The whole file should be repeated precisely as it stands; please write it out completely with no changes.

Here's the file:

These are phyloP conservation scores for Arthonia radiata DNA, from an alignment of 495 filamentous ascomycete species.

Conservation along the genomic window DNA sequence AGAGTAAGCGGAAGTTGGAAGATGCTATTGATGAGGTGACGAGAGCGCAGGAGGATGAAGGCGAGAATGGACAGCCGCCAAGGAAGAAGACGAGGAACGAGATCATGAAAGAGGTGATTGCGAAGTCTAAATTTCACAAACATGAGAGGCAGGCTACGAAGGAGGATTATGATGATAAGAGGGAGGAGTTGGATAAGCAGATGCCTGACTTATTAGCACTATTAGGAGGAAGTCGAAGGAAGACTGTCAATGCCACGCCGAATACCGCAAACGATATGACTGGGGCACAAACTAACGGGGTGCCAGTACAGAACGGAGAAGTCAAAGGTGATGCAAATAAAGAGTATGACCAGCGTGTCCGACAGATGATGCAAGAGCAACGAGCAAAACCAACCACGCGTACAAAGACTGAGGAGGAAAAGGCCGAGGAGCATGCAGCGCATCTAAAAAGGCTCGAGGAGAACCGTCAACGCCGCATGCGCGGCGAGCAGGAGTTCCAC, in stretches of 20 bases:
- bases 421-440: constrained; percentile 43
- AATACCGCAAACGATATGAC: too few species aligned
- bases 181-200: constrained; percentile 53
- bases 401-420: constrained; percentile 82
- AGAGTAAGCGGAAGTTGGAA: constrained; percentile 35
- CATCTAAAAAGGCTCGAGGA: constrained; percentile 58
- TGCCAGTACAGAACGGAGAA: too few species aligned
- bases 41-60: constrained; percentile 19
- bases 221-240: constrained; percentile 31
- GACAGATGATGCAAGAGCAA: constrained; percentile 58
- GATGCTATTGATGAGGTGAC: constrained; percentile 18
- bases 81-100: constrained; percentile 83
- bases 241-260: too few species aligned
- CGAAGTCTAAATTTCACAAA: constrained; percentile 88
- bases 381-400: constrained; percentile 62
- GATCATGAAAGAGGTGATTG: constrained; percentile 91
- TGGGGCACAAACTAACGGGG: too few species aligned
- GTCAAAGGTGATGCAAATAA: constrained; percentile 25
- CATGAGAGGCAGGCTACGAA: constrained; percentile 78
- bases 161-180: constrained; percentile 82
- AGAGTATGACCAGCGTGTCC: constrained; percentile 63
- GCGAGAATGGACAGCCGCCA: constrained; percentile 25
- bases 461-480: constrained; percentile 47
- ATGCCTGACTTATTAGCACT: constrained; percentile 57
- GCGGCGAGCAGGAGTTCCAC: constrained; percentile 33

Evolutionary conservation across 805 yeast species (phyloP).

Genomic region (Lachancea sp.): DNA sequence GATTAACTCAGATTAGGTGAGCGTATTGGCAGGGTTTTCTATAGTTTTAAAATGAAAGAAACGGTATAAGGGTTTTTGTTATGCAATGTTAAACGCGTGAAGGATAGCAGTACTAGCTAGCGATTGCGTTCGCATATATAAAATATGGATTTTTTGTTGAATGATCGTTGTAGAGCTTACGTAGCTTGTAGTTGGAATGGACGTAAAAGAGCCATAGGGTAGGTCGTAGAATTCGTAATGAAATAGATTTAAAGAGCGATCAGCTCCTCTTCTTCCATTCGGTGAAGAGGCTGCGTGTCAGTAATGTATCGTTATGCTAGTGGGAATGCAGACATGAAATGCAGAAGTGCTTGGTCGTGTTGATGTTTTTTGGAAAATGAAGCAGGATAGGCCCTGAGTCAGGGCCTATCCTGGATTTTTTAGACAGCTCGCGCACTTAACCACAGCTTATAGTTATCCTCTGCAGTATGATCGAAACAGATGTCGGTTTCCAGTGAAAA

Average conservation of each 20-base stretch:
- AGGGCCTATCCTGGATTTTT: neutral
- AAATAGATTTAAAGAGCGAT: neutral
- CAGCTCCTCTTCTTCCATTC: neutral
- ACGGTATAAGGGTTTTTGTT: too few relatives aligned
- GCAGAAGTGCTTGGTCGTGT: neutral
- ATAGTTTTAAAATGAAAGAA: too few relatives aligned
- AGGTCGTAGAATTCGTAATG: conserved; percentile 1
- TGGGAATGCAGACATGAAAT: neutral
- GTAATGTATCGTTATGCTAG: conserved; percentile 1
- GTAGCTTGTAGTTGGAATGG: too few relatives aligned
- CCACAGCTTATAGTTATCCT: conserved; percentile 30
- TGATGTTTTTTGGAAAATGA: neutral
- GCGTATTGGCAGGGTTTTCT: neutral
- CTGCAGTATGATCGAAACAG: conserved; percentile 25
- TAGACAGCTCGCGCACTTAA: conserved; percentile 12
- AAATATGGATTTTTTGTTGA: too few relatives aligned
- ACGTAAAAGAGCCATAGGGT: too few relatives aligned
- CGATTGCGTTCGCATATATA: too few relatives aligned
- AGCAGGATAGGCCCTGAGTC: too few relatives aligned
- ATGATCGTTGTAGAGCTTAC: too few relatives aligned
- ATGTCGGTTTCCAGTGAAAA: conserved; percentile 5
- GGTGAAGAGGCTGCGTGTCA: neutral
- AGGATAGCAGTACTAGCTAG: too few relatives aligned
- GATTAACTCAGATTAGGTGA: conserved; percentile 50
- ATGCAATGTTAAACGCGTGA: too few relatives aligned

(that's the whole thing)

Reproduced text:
These are phyloP conservation scores for Arthonia radiata DNA, from an alignment of 495 filamentous ascomycete species.

Conservation along the genomic window DNA sequence AGAGTAAGCGGAAGTTGGAAGATGCTATTGATGAGGTGACGAGAGCGCAGGAGGATGAAGGCGAGAATGGACAGCCGCCAAGGAAGAAGACGAGGAACGAGATCATGAAAGAGGTGATTGCGAAGTCTAAATTTCACAAACATGAGAGGCAGGCTACGAAGGAGGATTATGATGATAAGAGGGAGGAGTTGGATAAGCAGATGCCTGACTTATTAGCACTATTAGGAGGAAGTCGAAGGAAGACTGTCAATGCCACGCCGAATACCGCAAACGATATGACTGGGGCACAAACTAACGGGGTGCCAGTACAGAACGGAGAAGTCAAAGGTGATGCAAATAAAGAGTATGACCAGCGTGTCCGACAGATGATGCAAGAGCAACGAGCAAAACCAACCACGCGTACAAAGACTGAGGAGGAAAAGGCCGAGGAGCATGCAGCGCATCTAAAAAGGCTCGAGGAGAACCGTCAACGCCGCATGCGCGGCGAGCAGGAGTTCCAC, in stretches of 20 bases:
- bases 421-440: constrained; percentile 43
- AATACCGCAAACGATATGAC: too few species aligned
- bases 181-200: constrained; percentile 53
- bases 401-420: constrained; percentile 82
- AGAGTAAGCGGAAGTTGGAA: constrained; percentile 35
- CATCTAAAAAGGCTCGAGGA: constrained; percentile 58
- TGCCAGTACAGAACGGAGAA: too few species aligned
- bases 41-60: constrained; percentile 19
- bases 221-240: constrained; percentile 31
- GACAGATGATGCAAGAGCAA: constrained; percentile 58
- GATGCTATTGATGAGGTGAC: constrained; percentile 18
- bases 81-100: constrained; percentile 83
- bases 241-260: too few species aligned
- CGAAGTCTAAATTTCACAAA: constrained; percentile 88
- bases 381-400: constrained; percentile 62
- GATCATGAAAGAGGTGATTG: constrained; percentile 91
- TGGGGCACAAACTAACGGGG: too few species aligned
- GTCAAAGGTGATGCAAATAA: constrained; percentile 25
- CATGAGAGGCAGGCTACGAA: constrained; percentile 78
- bases 161-180: constrained; percentile 82
- AGAGTATGACCAGCGTGTCC: constrained; percentile 63
- GCGAGAATGGACAGCCGCCA: constrained; percentile 25
- bases 461-480: constrained; percentile 47
- ATGCCTGACTTATTAGCACT: constrained; percentile 57
- GCGGCGAGCAGGAGTTCCAC: constrained; percentile 33

Evolutionary conservation across 805 yeast species (phyloP).

Genomic region (Lachancea sp.): DNA sequence GATTAACTCAGATTAGGTGAGCGTATTGGCAGGGTTTTCTATAGTTTTAAAATGAAAGAAACGGTATAAGGGTTTTTGTTATGCAATGTTAAACGCGTGAAGGATAGCAGTACTAGCTAGCGATTGCGTTCGCATATATAAAATATGGATTTTTTGTTGAATGATCGTTGTAGAGCTTACGTAGCTTGTAGTTGGAATGGACGTAAAAGAGCCATAGGGTAGGTCGTAGAATTCGTAATGAAATAGATTTAAAGAGCGATCAGCTCCTCTTCTTCCATTCGGTGAAGAGGCTGCGTGTCAGTAATGTATCGTTATGCTAGTGGGAATGCAGACATGAAATGCAGAAGTGCTTGGTCGTGTTGATGTTTTTTGGAAAATGAAGCAGGATAGGCCCTGAGTCAGGGCCTATCCTGGATTTTTTAGACAGCTCGCGCACTTAACCACAGCTTATAGTTATCCTCTGCAGTATGATCGAAACAGATGTCGGTTTCCAGTGAAAA

Average conservation of each 20-base stretch:
- AGGGCCTATCCTGGATTTTT: neutral
- AAATAGATTTAAAGAGCGAT: neutral
- CAGCTCCTCTTCTTCCATTC: neutral
- ACGGTATAAGGGTTTTTGTT: too few relatives aligned
- GCAGAAGTGCTTGGTCGTGT: neutral
- ATAGTTTTAAAATGAAAGAA: too few relatives aligned
- AGGTCGTAGAATTCGTAATG: conserved; percentile 1
- TGGGAATGCAGACATGAAAT: neutral
- GTAATGTATCGTTATGCTAG: conserved; percentile 1
- GTAGCTTGTAGTTGGAATGG: too few relatives aligned
- CCACAGCTTATAGTTATCCT: conserved; percentile 30
- TGATGTTTTTTGGAAAATGA: neutral
- GCGTATTGGCAGGGTTTTCT: neutral
- CTGCAGTATGATCGAAACAG: conserved; percentile 25
- TAGACAGCTCGCGCACTTAA: conserved; percentile 12
- AAATATGGATTTTTTGTTGA: too few relatives aligned
- ACGTAAAAGAGCCATAGGGT: too few relatives aligned
- CGATTGCGTTCGCATATATA: too few relatives aligned
- AGCAGGATAGGCCCTGAGTC: too few relatives aligned
- ATGATCGTTGTAGAGCTTAC: too few relatives aligned
- ATGTCGGTTTCCAGTGAAAA: conserved; percentile 5
- GGTGAAGAGGCTGCGTGTCA: neutral
- AGGATAGCAGTACTAGCTAG: too few relatives aligned
- GATTAACTCAGATTAGGTGA: conserved; percentile 50
- ATGCAATGTTAAACGCGTGA: too few relatives aligned